United’s electric air taxi and JFK Whining distract from the real issues

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In 2018, United Airlines appointed Josh Earnest, adviser to former President Barack Obama, to lead its communications efforts. Since then United’s communications have become much more professional and CEO Scott Kirby appears to have benefited greatly from improved public appearance performance. United has taken leadership positions in managing the pandemic and led the industry on announcements of innovative, forward-looking investments like supersonic transportation and electric aircraft.

Living in the Washington, DC area and generally following politics, much of what United does resembles what happens in our government. By saying that, I mean intentionally using distraction to focus a narrative on a specific target while avoiding more difficult issues. This shiny object tactic can help focus an organization and excite investors. Just recently, the airline threatened to withdraw service from New York’s JFK airport unless it was granted more regulatory access. United operates a large hub near Newark Airport, and JFK accounts for a tiny fraction of the airline’s production. This effort to gain more access to JFK after abandoning the airport in 2015 is the current shining object. The airlines are not the government, and underpinning that approach are five serious issues that United should be thinking about but not being talked about much.

Lack of hub dominance

Business travellers, although traveling less frequently since the pandemic, appreciate non-stop flights and their frequency. When someone else is paying for the ticket, such as a company, other service-related characteristics become more important in airline choice. Delta Airlines effectively has no competition for business travelers from Atlanta, Minneapolis, Detroit and increasingly New York’s LaGuardia Airport and Seattle. That’s because, at each of these locations, they offer service to more cities and more often than any other competitor. It’s important to note that no competitor is even close at any of these locations either, although Alaska Airlines is trying to hold its own in Seattle. This local hub dominance, a word lawyers hate to use, gives Delta a decisive advantage over its major competitors. American has positions similar to Delta, but does not reach as many commercial customers as Delta, in Dallas, Washington National Airport, Charlotte and Miami.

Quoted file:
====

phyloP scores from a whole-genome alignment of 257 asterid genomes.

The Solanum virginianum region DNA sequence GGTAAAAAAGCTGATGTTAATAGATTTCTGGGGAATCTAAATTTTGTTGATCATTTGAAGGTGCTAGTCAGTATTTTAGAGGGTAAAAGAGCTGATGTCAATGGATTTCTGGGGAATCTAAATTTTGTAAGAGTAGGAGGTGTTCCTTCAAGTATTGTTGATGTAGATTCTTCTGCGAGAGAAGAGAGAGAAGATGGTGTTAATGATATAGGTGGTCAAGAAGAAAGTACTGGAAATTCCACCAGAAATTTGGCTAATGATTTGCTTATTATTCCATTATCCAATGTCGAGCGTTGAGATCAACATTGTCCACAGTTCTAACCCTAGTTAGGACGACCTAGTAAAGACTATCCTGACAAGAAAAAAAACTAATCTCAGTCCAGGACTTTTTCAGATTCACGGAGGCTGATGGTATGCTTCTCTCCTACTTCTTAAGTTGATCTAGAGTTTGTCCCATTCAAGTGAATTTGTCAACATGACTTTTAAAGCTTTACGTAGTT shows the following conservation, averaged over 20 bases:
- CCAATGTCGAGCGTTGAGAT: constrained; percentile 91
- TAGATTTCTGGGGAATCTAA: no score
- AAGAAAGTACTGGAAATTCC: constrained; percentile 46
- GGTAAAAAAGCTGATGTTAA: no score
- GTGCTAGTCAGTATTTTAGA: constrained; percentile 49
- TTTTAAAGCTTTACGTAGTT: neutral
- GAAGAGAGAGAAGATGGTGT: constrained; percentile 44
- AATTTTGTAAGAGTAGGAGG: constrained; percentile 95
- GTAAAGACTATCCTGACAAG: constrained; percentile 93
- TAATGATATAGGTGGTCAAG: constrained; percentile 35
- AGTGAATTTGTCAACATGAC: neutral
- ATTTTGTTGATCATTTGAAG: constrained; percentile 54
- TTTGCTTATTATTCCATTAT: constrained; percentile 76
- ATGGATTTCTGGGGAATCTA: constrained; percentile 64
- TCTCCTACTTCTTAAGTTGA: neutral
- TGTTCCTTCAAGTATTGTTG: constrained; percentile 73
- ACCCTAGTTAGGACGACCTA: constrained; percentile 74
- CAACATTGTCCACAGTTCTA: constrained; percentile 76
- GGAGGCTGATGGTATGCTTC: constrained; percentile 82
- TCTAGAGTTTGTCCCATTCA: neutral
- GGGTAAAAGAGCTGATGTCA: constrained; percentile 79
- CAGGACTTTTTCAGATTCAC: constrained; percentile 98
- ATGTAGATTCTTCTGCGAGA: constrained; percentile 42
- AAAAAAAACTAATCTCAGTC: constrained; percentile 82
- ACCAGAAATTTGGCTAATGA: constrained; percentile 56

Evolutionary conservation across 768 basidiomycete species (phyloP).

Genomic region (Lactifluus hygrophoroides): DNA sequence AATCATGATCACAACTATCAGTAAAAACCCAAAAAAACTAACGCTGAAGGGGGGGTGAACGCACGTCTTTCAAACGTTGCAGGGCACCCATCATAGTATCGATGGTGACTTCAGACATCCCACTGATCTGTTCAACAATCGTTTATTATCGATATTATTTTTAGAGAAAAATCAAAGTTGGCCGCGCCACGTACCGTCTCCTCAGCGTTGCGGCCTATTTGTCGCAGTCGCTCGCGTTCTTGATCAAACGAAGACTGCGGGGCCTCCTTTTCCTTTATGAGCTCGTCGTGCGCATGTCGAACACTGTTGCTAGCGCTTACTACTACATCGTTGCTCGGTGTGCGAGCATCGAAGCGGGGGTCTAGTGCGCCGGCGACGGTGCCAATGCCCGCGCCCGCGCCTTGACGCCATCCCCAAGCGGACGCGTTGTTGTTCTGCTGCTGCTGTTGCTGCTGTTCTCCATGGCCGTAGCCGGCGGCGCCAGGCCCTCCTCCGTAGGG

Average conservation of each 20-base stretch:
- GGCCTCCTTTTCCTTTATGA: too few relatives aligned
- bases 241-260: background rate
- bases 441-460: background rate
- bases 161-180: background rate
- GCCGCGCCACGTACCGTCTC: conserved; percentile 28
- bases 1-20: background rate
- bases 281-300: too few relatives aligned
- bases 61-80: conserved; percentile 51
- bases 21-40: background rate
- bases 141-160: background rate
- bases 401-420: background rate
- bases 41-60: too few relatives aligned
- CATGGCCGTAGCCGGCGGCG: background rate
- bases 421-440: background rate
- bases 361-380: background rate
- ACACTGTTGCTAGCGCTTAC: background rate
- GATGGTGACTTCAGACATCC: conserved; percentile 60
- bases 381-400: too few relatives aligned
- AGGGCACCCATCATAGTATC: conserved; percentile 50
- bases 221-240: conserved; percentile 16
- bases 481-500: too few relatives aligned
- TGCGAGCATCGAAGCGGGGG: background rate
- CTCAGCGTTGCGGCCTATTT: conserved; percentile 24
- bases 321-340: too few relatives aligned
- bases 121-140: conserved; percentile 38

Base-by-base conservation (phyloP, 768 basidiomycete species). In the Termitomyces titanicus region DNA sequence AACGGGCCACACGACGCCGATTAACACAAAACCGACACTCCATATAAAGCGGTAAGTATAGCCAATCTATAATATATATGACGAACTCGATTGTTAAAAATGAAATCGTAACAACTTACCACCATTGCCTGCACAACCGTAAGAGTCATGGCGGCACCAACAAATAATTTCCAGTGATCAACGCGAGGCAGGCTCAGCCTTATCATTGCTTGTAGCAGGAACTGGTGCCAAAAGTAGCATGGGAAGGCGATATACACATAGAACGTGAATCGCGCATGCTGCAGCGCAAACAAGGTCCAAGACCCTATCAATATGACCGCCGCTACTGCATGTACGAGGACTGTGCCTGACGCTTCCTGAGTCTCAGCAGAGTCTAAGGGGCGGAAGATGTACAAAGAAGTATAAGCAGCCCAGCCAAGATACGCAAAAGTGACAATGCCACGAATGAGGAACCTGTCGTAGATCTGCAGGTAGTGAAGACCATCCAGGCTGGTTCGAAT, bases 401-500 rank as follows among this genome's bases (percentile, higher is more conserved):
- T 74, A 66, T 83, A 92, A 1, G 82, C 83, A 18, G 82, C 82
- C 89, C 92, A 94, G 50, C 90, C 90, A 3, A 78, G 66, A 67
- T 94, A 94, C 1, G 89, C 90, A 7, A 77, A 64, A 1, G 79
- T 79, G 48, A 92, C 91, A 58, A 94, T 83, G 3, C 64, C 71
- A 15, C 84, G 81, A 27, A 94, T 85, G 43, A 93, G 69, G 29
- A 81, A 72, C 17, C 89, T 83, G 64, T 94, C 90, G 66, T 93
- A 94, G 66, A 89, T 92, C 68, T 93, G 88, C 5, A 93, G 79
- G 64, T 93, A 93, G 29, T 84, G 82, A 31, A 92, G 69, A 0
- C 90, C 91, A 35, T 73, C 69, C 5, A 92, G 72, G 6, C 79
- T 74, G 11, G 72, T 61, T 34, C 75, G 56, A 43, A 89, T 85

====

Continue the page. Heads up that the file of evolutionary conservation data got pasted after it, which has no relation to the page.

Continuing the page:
United only has this position at Houston Intercontinental Airport. Their other major hub positions — Newark, Chicago, San Francisco and Denver — each have significantly more competition than Delta or American’s hubs. Chicago is basically split between United and American, and Southwest has a large operation at Midway Airport. Denver is used as a hub by Frontier and Southwest, giving United competition in nearly every destination it serves. Newark is New York’s only major commercial airport without slot controls, making it a place where low-cost carriers, including even Allegiant, keep adding fights there. In sum, United has competitors for almost every one of its customers, which Delta and American need not worry so much about. No shiny object will fix it.

Worker animosity

United have a long history of acrimonious labor relations. People who say strong unions come from weak management often use United history as a prime example of this. To his credit, CEO Scott Kirby has said the right things and seems to realize that partnering with his employees is a good track record. But inertia is a tough thing, and many airline employees are geographically dispersed, making communications even more difficult.

This difficult history complicates a current period where pilots are hard to find and salary pressure affects many roles in an airline. Labor, which typically accounts for 30% to 35% of total costs, is expected to reach over 40% of costs. Airlines, including United, must find ways to mitigate this while keeping the labor pool engaged and motivated. While every airline has these current labor issues, at United their history makes solving this problem even more difficult.

Structural loss of business travel